Italy, a peninsula jutting out into the Mediterranean Sea, has long been a natural destination for migrants hoping to make it to Europe from Africa and the Middle East. But under Prime Minister Silvio Berlusconi, Italy has enacted some of the toughest immigration laws on the continent. Henry Ridgwell traveled to Florence to meet some of the immigrants who are experiencing the crackdown first hand, and some of the politicians who say tough laws are long overdue.
Among the thousands of tourists, it's easy to spot the city's less affluent foreigners - migrants from across Africa, Eastern Europe and Asia who've come for a better life. But Italy's immigration laws - the strictest in Europe - are making life tough for the less welcome.
Many of them gather each day at this soup kitchen run by the Catholic charity Caritas. Outside, VOA spoke to a man named Marco who came here from Romania.
"Everything is much more difficult now, it's horrible," he said. "It's worse with the economic crisis too. Some of the older police treat us very badly."
Laws passed last year mean illegal immigrants can be fined $14,000 and jailed for up to six months. Those who offer them lodging can be sent to jail for three years. Even the Vatican has criticized the measures.
"From when Prime Minister Berlusconi got into power, Italy changed. It's become a country afraid of enemies. The enemy who is the black man on the street. The enemy is the person who speaks differently; who is a different color, the enemy is a poor person - pure and simple," said Mesquita Mattias came here from Angola 10 years ago.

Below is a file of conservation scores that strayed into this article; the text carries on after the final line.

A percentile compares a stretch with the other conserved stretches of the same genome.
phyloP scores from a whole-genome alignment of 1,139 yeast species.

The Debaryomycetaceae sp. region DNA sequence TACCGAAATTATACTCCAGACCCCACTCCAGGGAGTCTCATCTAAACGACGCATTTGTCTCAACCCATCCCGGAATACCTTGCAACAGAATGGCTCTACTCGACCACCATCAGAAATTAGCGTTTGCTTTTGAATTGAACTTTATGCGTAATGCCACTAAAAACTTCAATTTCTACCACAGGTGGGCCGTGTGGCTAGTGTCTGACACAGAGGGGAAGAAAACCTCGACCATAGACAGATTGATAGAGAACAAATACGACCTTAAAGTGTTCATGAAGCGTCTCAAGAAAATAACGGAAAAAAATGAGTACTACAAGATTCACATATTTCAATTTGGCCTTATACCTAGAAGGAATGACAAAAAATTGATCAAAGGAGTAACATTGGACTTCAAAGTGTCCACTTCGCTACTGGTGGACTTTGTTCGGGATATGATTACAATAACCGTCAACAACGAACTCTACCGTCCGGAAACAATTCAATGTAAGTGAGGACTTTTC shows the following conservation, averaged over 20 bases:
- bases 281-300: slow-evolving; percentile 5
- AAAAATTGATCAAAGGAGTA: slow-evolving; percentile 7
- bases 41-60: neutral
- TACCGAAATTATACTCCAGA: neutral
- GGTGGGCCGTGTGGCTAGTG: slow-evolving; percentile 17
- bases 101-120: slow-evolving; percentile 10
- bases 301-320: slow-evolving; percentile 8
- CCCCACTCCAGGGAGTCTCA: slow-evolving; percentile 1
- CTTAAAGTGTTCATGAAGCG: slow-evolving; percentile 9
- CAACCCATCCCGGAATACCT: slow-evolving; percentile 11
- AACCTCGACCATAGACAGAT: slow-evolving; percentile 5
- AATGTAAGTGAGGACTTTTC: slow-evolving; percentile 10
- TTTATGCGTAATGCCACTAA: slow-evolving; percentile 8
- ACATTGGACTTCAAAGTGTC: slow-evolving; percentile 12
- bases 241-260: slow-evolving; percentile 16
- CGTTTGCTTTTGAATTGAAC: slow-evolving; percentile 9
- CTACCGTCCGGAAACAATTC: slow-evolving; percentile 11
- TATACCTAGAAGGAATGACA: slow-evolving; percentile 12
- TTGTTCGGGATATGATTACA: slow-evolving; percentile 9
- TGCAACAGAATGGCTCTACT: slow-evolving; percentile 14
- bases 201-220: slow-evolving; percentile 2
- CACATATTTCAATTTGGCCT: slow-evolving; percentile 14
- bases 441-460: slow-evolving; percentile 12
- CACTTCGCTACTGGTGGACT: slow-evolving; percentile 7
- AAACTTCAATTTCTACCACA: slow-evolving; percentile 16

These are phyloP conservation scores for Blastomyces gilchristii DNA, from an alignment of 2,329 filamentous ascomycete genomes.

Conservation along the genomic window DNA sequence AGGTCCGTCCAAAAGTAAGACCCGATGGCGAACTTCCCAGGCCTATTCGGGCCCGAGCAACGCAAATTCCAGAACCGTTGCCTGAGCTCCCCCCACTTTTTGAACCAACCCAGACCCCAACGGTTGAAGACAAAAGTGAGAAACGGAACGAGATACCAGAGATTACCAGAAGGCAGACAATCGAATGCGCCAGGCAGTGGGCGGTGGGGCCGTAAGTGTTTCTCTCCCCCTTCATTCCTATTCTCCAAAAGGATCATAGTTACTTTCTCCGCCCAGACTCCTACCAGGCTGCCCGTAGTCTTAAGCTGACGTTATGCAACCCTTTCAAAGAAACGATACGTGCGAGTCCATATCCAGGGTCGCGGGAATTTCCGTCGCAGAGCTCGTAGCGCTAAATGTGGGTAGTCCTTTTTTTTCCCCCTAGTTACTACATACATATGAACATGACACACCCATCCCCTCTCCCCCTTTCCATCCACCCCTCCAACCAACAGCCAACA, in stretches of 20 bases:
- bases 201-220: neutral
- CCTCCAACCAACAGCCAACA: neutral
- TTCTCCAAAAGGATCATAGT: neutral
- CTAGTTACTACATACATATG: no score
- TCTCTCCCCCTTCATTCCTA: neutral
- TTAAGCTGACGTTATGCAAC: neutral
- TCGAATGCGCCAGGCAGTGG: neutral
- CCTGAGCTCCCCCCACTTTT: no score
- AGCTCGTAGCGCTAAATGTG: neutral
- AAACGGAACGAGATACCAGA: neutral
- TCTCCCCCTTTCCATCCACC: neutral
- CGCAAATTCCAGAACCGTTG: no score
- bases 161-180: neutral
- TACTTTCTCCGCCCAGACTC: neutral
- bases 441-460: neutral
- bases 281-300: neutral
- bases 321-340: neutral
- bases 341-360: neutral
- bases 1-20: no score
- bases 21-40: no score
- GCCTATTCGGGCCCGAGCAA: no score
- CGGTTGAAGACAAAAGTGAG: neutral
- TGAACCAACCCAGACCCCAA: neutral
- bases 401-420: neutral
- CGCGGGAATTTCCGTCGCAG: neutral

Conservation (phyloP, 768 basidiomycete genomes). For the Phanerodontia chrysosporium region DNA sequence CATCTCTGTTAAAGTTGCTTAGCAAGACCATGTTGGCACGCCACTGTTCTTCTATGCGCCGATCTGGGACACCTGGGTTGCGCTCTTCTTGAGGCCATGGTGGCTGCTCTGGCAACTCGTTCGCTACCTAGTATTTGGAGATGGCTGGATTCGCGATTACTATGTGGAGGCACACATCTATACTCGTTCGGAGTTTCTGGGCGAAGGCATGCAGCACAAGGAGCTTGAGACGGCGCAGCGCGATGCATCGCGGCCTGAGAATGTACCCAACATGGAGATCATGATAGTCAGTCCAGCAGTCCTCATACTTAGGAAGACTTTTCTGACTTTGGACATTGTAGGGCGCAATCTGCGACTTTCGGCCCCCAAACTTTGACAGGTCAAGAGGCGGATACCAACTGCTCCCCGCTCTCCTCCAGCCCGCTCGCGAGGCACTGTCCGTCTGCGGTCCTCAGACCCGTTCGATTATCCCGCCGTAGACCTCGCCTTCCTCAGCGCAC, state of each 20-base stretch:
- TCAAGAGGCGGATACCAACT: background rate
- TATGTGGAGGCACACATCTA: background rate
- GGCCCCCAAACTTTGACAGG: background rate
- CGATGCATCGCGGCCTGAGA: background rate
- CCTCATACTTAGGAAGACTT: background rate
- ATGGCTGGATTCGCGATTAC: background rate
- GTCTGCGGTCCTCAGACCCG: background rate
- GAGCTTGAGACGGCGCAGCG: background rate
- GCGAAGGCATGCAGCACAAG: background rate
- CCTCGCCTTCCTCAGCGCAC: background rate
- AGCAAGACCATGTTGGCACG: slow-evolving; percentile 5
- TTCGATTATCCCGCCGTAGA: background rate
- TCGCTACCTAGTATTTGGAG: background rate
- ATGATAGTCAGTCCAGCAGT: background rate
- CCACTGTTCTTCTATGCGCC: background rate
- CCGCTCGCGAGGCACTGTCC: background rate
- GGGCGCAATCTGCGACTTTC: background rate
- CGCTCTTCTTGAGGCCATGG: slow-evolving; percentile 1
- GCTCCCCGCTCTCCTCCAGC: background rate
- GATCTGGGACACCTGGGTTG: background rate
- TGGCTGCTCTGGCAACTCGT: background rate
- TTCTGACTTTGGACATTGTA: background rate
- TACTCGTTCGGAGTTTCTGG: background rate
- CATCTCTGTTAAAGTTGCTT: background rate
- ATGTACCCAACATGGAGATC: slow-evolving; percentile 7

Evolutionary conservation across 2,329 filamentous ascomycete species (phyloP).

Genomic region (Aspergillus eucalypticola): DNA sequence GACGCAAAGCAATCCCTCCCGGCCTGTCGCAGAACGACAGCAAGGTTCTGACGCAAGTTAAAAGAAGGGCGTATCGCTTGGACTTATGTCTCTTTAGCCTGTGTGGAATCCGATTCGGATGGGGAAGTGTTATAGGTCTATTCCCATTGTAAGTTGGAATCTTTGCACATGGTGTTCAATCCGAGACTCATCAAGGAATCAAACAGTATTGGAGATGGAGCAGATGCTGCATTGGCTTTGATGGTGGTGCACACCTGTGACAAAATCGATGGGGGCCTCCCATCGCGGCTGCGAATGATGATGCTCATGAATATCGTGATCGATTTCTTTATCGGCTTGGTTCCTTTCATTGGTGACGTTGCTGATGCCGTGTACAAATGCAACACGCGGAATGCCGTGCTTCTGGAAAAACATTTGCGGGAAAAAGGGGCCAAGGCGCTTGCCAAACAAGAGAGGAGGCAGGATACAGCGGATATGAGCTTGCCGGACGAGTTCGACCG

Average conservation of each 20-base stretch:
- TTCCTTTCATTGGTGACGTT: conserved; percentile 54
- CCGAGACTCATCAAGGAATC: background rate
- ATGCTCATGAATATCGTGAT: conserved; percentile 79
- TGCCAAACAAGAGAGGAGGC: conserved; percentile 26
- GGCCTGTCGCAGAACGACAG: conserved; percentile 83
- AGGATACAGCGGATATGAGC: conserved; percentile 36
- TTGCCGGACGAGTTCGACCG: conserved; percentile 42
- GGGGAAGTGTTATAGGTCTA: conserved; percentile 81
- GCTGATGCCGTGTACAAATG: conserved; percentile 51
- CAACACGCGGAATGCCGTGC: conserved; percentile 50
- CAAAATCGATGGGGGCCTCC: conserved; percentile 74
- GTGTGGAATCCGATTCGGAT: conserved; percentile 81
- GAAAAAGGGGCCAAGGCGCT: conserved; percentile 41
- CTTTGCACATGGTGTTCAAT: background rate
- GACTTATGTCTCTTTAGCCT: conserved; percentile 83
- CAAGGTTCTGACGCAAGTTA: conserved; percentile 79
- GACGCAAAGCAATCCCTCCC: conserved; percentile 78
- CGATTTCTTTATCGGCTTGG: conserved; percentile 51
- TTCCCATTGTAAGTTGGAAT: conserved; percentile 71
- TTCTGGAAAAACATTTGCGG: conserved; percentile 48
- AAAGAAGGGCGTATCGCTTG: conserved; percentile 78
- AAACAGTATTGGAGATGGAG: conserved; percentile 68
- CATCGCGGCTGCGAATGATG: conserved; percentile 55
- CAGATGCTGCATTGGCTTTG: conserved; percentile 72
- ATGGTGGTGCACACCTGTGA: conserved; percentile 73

The skyline of Florence is a dazzling array of domes and spires, an open air museum of Renaissance Christianity. The local Muslim population is now campaigning for a new mosque that would be built in the same style as the city's classic architecture. Despite some support from local Catholic groups, there is vocal opposition, notably from the far right Northern League. It says the project is a "destabilizing force."
The Northern League now wields considerable power in Mr. Berlusconi's coalition government. The party's regional president is Antonio Gambetta Vianna.
"The problem is, when the Italians went to America in the 1920s and 1930s, they were subjected to health checks and background checks before they were allowed in. There's no such thing in Italy. People come over, they're here, they're illegal immigrants and there's no process," said Vianna.
Back at the soup kitchen, they're preparing for another full house, serving lunch to immigrants. The director of the charity, Alessandro Martini, says Italy should not have to deal with the problem alone.
"We have globalized the economies, we have globalized communication, we have globalized the Internet," said Martini. "Now it's time for us to globalize integration and immigration. It's time to globalize, in a humane way, the way we treat and welcome foreigners."
A common policy on immigration is still a way off. While European governments agree that the flow of migrants needs to be stemmed, few - it seems - are willing to share the burden of looking after those who have already arrived.